The Silly Side Of Serious Sommeliers

We have to have fun with what we do, right? I try not to take myself too seriously; I know I’m still working on it. As serious as I am sometimes, I can be equally cheeky and playful.

I remember one year when I was in Bordeaux and I was traveling with a fellow Master Sommelier buddy of mine. We were at Chateau Lascombes, to be exact, and we were having dinner with winemaker Dominique Befve. We tasted current vintage wines, then toward the end of the dinner, we were going to taste some wines blind for us, his guests, to guess what vintage we were tasting.


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A light and bright Pinot Grigio perfect for sipping on a warm spring day

Dominique has a sense of humor, so I asked him secretly to pour something else for my friend. They poured him a barrel sample instead of the older wine that the rest of us tasted. I promptly asked him to help us deduce the wine in question. He started to look at the color of the wine and describe it.

As everyone looked around and at him, he quickly realized that there was something different about his glass.

Aha! The jig was up, but it was worth the laugh.

Did I mention that I asked someone close to my family to store some wines for me … at the bottom of the ocean?

After reading a press release about how they found some bottles of ancient Champagne at the bottom of the Baltic Sea, I got the idea. The Pacific Ocean is probably just as cold and dark at a certain depth, so I wanted to experiment to see how wine would age in this type of environment. He was happy enough to take the wines down to depth, and left them there for about three months. The next time he visited the same location, he checked on the bottles.

Unfortunately, it appeared that the corks were somehow pushed in and that seawater had entered the bottles, so this experiment was for naught.

I think it had something to do with a drastic change in temperature as the bottles submerged. I suspect that the bottles had been lying out on the deck of the boat and were probably ambient temperature, around 80 Fahrenheit, before going down below into something around 60. That and the pressure of the depth probably had something to do with it. I still want to try it again, but this time with Champagne.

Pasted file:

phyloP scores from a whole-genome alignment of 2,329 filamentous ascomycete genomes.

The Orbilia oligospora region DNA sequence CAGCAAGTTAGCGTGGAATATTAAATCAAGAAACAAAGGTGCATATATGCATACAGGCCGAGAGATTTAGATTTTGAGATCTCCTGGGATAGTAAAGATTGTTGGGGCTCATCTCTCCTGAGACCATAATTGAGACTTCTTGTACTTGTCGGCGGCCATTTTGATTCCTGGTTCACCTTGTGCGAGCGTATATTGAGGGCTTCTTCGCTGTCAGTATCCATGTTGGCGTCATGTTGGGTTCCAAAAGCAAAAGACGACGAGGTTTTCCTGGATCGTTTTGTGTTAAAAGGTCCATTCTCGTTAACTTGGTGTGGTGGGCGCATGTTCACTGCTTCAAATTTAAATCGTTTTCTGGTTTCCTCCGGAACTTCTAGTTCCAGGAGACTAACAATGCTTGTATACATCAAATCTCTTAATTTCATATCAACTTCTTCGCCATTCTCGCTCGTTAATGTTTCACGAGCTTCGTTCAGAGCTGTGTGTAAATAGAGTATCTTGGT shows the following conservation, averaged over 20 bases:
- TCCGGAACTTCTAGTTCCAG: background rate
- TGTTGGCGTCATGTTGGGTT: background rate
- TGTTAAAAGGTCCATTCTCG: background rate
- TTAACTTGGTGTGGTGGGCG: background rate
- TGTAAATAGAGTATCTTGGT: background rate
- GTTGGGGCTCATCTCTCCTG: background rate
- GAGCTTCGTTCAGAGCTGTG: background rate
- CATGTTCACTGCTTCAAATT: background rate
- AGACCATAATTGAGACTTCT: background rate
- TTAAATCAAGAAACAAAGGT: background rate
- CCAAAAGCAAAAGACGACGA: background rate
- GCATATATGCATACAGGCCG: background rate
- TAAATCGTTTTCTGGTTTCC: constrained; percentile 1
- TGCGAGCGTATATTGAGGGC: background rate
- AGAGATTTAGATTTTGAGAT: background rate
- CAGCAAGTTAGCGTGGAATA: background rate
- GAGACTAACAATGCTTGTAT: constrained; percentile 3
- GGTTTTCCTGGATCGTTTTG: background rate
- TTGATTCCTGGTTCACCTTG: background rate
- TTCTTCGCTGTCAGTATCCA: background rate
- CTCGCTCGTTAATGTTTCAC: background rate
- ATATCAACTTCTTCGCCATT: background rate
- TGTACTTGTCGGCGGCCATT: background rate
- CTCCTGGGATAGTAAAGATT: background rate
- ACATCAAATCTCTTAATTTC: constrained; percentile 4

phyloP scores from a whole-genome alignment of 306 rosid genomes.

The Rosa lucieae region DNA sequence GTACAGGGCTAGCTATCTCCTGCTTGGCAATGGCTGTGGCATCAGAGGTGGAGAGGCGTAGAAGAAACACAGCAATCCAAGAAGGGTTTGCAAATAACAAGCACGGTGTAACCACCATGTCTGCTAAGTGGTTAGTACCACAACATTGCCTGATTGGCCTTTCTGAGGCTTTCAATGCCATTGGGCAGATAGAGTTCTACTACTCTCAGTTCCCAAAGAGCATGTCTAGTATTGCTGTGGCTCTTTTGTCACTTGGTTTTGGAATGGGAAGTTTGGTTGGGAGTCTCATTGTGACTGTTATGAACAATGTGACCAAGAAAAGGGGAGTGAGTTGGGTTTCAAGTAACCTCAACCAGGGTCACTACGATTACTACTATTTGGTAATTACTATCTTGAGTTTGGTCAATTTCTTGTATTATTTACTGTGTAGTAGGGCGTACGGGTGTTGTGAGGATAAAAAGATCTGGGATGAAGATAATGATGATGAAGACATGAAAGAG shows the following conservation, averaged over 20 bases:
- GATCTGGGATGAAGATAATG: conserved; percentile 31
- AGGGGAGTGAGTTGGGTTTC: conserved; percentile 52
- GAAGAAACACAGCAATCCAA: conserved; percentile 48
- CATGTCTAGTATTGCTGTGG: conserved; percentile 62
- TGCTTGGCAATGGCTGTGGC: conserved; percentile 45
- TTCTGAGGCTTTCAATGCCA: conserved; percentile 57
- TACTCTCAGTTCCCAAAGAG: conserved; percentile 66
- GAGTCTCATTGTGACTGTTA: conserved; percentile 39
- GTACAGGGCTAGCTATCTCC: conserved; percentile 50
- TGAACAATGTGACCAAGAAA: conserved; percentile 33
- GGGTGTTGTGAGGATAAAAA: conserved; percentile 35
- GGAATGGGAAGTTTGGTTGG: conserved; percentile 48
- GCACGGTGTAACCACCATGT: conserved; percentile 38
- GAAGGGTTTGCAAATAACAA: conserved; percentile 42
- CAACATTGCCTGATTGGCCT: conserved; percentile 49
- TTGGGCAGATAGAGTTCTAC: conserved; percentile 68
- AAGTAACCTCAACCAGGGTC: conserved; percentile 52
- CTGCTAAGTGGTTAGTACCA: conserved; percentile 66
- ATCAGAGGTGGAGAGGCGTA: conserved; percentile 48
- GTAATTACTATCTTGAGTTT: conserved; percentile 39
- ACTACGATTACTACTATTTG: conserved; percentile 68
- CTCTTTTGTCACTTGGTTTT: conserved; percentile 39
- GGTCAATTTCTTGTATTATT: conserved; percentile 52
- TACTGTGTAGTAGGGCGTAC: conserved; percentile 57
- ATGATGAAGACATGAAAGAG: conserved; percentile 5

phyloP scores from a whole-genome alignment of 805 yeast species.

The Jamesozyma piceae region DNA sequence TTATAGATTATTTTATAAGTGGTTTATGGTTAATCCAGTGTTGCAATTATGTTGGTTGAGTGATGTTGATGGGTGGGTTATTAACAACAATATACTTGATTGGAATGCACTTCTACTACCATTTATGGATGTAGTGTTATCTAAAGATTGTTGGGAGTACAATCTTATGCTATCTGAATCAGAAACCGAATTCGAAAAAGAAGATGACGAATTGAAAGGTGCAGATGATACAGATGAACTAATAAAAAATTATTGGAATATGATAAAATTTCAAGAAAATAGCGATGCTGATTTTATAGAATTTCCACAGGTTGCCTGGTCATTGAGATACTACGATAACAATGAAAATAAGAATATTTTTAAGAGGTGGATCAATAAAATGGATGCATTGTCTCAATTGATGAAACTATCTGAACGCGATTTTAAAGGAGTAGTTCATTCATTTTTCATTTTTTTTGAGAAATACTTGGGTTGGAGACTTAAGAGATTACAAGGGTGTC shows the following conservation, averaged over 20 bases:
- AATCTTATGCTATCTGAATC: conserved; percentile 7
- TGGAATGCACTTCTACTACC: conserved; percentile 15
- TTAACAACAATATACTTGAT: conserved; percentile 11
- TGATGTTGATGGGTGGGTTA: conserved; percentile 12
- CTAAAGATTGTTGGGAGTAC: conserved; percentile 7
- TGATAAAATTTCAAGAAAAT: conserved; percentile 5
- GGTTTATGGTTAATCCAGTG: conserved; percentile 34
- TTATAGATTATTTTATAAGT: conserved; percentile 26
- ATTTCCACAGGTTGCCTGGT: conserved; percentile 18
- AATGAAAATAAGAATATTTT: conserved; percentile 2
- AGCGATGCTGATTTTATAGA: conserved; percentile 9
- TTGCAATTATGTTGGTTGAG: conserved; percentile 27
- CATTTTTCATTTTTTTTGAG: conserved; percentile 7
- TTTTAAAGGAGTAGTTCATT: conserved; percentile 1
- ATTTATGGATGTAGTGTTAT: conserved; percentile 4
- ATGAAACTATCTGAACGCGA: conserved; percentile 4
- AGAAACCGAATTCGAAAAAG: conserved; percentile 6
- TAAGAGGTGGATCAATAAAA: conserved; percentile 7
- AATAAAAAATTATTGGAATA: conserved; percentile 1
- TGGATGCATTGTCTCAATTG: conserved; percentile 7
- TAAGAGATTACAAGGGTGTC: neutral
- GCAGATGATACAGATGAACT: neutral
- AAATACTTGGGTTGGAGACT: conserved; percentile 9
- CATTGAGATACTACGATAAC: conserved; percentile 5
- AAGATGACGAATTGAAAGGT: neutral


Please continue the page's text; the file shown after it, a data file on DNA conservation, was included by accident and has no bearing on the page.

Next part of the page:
I was with a group of sommeliers, wine writers and bloggers hosted by the Lunelli family of Ferrari fame (the sparkling wine from Trento, not the car) having dinner at Restaurant Terrazza Danieli in Venice at the famed Hotel Danieli Venice overlooking the Grand Canal. It was a fun bunch, and we all had been playing pranks on each other for a few days already. Someone had snatched one of the attendee’s camera while they were not looking and was taking photos of the “lower half” of their body. I wonder what the person with the camera thought of that when he got home?

Anyway, this was our last night in Venice and we were drinking some terrific Ferrari Perle Blanc de Blanc. It was rich and befitting of the view we had of the Grand Canal lit up at night. I walked away for a moment to look over the edge of the terrace. Then I returned to my glass of delicious Ferrari — except it was no longer delicious. In fact, it tasted like the water I was staring at: salty! Someone had put some salt in my otherwise delicious glass of Trento!

Laughs were had by all. If you can’t laugh at yourself, then you should see a therapist. Have fun no matter what you do.

Recommendations: 2013 Bastianich Pinot Grigio ($14) Light and bright, the perfect Pinot Grigio for sipping on a warm spring day while snacking on cheese and crackers or just chatting with friends over brunch. 2013 Ballard Lane Pinot Noir ($13) You won’t believe the price when you taste this wine. I was totally impressed with the bright and ripe fruit components, the juiciness on the palate and the lingering finish. It is simply enjoyable. You can find both at Fujioka’s Wine Times.

Roberto Viernes is a master sommelier.
Twitter: @Pinotpusher